Sunday, October 16, 2011


School, 2006, 90 x 160 inches

PB:  How did you get started in art?
RS:  At Southwestern Junior College there was an art history class where the teacher split the class into three. Some to make paintings, some to set up a gallery show on campus, and some to write about it. I made a Frank Stella 8 foot circle. That was the turning point. Then, I rented a space in downtown San Diego, chased out the pigeons and moved in.

PB:  Can you elaborate on your use of street imagery?
RS:  I used the street early on because it was non-decorative, radical; and taking this information into an art world, I felt a sense of optimism. That is still today the beginning of my journey.

PB:  How do you go about painting in the studio; how do you make your work?
RS:  I have an idea. My education is the imagery from the street and everything else in life. I make the stretcher, stretch it, gesso it, and normally get my idea down. This is where the painting starts as I need to resolve unforeseen problems. I paint it until it doesn't present any problems.

PB:  Are there any other artists whose work you're excited about?
RS:  I have installed artwork since 1980 and have seen artworks everyday. In the past, I have been influenced by the abstract expressionists, Duchamp, and Kasimir Malevich -- and from here the list is long. But what I can do now is spend time with almost any artwork and find the spirit.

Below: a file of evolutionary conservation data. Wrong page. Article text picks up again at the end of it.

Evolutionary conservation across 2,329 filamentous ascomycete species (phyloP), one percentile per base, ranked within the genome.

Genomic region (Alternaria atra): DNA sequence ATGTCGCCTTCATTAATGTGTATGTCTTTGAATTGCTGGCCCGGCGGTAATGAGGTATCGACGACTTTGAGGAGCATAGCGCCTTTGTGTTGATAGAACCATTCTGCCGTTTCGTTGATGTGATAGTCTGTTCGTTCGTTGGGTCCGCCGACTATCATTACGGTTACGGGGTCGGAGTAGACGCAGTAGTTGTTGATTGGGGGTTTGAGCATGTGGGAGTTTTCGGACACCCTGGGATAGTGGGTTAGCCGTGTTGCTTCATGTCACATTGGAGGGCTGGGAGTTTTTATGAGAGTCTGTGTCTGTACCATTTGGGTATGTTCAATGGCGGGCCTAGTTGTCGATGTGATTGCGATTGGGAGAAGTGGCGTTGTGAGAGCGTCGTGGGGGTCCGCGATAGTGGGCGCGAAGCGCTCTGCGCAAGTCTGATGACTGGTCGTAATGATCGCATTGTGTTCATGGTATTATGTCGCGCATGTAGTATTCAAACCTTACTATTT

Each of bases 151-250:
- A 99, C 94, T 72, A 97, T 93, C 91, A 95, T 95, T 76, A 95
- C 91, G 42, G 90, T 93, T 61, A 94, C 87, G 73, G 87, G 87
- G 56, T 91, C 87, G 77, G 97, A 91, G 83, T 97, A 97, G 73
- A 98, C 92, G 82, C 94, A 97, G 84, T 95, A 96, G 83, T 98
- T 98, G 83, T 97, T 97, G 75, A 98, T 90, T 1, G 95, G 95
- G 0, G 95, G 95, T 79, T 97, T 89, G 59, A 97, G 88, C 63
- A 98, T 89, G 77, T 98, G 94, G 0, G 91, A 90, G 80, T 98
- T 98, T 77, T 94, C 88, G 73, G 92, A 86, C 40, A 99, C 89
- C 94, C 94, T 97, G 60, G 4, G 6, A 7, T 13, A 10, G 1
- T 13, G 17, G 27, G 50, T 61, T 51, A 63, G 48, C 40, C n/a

PB:  What other mediums or ways of working have you considered or are already working on?
RS:  There is the focus and the distractions. I have installed a single old pencil standing on the wall, played a painting with paint like a drum, and now I'm doing a child's house with a light inside and smoke in the chimney. Today on my travels in India, I'm drawing praying hands with deformation. Although at home I'm working on large white line paintings that I like to think of as Gods. I've finished ten now and I'm doing about eight more.

To see more: